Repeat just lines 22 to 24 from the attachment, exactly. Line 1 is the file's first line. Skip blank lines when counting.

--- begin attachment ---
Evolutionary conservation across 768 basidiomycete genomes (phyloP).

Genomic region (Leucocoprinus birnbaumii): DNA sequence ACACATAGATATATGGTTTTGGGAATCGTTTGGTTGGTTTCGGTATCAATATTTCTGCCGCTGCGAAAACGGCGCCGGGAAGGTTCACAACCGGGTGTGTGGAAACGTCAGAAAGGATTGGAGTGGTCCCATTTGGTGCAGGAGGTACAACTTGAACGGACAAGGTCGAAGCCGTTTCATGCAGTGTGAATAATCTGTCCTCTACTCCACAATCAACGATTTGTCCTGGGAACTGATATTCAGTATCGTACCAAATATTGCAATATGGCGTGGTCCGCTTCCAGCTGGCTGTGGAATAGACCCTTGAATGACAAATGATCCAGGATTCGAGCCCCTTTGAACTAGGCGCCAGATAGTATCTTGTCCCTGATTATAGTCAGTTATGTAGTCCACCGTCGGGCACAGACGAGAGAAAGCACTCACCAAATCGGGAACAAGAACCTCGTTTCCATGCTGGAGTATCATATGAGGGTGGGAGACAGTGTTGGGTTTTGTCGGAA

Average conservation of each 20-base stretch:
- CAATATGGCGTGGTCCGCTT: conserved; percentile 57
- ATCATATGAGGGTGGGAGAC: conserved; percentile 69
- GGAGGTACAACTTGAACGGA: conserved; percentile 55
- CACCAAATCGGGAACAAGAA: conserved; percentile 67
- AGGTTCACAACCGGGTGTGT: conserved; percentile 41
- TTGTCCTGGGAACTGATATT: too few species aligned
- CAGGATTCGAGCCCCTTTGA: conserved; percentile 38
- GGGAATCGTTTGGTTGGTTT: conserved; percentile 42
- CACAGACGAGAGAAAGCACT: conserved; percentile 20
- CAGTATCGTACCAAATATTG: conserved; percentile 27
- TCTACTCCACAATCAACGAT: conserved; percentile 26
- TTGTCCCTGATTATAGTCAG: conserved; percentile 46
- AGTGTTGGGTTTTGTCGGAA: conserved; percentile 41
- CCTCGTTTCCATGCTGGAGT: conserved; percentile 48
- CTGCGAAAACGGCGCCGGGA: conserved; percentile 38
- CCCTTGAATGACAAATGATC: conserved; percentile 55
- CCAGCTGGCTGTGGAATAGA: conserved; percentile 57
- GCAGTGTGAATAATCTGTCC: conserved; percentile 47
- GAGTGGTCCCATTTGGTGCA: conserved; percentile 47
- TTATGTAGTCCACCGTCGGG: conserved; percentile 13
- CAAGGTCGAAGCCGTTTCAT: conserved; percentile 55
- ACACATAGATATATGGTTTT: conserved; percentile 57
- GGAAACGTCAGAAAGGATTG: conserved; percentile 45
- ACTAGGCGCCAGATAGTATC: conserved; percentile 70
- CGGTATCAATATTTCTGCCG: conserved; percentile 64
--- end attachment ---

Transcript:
- GAGTGGTCCCATTTGGTGCA: conserved; percentile 47
- TTATGTAGTCCACCGTCGGG: conserved; percentile 13
- CAAGGTCGAAGCCGTTTCAT: conserved; percentile 55